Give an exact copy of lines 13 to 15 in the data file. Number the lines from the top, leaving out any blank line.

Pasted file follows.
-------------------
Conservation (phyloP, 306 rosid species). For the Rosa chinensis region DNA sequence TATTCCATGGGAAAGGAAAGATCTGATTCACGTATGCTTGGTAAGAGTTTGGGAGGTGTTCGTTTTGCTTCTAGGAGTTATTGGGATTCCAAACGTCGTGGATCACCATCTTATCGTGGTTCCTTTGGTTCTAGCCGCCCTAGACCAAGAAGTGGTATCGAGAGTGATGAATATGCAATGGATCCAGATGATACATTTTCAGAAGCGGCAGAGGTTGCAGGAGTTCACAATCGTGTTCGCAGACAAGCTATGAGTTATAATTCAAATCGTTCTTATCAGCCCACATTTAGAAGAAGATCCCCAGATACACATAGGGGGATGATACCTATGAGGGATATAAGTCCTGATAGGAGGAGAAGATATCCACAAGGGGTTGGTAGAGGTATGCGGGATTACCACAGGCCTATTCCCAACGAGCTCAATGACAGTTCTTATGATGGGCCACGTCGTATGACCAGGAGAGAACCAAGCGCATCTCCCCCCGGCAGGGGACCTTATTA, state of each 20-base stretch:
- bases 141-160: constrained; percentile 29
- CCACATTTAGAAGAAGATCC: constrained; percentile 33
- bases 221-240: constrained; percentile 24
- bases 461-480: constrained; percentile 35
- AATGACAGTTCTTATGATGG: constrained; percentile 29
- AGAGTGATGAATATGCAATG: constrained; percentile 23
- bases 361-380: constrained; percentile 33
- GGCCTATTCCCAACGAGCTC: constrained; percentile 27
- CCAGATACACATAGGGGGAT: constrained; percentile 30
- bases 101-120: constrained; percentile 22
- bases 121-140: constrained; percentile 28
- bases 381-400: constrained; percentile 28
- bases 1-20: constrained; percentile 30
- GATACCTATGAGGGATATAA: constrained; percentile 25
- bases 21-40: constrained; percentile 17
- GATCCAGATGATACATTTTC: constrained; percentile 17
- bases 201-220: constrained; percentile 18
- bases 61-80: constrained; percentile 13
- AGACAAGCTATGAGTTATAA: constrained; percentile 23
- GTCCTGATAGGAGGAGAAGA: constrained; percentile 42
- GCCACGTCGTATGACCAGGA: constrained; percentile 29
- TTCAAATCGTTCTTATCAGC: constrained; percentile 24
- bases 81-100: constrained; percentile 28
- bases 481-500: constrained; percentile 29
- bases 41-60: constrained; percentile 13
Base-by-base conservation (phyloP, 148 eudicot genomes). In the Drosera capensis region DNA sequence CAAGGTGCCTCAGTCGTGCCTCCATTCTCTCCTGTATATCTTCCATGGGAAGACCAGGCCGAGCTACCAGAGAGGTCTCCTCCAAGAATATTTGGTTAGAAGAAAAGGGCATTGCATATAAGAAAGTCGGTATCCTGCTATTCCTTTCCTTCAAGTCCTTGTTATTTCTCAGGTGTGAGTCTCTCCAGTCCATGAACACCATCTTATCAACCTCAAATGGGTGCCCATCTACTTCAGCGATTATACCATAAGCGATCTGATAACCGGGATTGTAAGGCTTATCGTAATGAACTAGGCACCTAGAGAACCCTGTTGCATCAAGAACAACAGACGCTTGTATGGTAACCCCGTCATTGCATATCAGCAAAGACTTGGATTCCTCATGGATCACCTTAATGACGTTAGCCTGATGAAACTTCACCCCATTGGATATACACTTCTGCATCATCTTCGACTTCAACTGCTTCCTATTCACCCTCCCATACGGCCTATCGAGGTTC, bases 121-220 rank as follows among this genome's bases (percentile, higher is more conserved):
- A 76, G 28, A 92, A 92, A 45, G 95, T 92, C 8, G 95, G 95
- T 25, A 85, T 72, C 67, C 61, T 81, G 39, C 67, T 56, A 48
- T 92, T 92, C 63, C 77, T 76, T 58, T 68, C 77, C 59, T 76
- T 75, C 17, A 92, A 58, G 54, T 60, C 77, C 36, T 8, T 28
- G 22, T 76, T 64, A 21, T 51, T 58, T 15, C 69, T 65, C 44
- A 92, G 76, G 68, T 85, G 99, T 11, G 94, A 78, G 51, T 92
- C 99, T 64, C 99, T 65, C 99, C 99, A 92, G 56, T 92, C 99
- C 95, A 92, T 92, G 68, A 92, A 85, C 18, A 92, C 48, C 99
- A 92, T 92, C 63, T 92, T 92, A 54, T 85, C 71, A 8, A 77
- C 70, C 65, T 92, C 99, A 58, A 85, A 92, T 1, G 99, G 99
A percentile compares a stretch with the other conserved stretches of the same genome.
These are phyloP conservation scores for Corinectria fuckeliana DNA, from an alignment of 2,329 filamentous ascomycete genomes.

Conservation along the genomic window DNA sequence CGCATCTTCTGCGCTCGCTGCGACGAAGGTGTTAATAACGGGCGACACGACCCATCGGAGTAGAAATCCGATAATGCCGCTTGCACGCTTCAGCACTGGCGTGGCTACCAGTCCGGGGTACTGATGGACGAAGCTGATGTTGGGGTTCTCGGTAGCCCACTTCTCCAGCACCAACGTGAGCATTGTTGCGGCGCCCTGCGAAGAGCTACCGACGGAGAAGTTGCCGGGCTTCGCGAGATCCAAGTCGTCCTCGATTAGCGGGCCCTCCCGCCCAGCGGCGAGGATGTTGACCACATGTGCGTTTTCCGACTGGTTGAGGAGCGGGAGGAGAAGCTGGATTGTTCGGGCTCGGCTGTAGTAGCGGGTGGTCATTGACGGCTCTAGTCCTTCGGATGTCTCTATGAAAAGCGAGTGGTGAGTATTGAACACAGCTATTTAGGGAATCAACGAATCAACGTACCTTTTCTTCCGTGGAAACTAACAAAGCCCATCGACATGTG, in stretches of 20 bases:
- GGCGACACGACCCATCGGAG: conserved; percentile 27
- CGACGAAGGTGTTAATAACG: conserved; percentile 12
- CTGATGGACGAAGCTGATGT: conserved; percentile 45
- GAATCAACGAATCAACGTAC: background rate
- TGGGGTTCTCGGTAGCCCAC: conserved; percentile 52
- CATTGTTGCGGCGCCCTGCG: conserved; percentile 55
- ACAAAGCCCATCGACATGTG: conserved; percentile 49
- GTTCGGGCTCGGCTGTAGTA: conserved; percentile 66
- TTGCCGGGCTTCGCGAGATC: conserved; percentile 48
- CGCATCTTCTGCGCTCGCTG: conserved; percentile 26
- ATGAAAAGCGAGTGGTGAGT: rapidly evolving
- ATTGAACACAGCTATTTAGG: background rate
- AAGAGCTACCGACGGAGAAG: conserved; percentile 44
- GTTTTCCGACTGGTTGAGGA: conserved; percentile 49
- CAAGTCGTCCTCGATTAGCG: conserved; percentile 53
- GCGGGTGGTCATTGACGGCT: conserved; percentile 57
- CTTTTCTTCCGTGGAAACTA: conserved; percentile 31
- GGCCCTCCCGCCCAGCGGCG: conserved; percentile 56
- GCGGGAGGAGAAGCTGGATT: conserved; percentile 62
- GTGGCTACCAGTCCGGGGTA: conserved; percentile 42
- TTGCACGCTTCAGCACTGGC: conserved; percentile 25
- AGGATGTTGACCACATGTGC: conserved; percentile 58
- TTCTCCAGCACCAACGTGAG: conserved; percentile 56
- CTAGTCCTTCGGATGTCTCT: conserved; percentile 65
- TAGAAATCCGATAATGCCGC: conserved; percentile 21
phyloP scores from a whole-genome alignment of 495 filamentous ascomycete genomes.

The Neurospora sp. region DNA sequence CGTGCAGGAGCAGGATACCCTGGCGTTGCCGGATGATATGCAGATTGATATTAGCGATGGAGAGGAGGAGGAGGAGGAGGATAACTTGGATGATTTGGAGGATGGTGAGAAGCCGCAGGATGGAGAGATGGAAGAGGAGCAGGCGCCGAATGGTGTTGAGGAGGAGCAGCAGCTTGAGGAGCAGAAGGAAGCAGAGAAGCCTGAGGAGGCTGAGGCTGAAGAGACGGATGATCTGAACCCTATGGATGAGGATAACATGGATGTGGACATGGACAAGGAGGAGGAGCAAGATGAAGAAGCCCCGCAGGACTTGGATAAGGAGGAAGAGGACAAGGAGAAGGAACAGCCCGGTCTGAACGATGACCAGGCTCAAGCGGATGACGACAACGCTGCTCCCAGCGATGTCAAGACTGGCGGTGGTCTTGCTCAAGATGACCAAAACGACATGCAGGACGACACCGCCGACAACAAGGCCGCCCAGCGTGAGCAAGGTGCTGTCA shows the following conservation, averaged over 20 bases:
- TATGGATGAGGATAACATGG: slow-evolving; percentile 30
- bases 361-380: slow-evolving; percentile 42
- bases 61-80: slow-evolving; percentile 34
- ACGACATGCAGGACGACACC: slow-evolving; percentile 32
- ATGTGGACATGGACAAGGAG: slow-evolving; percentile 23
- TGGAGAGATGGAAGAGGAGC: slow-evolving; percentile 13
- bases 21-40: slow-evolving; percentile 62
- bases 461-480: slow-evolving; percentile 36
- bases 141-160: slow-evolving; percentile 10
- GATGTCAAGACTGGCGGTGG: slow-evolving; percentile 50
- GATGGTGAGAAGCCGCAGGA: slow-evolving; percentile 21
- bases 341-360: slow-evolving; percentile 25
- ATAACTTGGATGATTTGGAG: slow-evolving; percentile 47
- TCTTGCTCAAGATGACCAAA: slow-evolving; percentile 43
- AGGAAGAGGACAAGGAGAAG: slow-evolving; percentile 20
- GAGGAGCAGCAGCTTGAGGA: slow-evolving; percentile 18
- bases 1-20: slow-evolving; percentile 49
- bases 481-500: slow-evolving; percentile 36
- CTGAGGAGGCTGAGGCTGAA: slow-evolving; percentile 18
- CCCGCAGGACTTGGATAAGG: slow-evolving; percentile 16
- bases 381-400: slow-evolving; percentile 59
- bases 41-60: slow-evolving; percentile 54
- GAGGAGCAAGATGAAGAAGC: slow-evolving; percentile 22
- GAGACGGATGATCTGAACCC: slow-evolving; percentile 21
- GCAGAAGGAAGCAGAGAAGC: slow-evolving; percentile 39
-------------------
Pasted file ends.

- bases 381-400: constrained; percentile 28
- bases 1-20: constrained; percentile 30
- GATACCTATGAGGGATATAA: constrained; percentile 25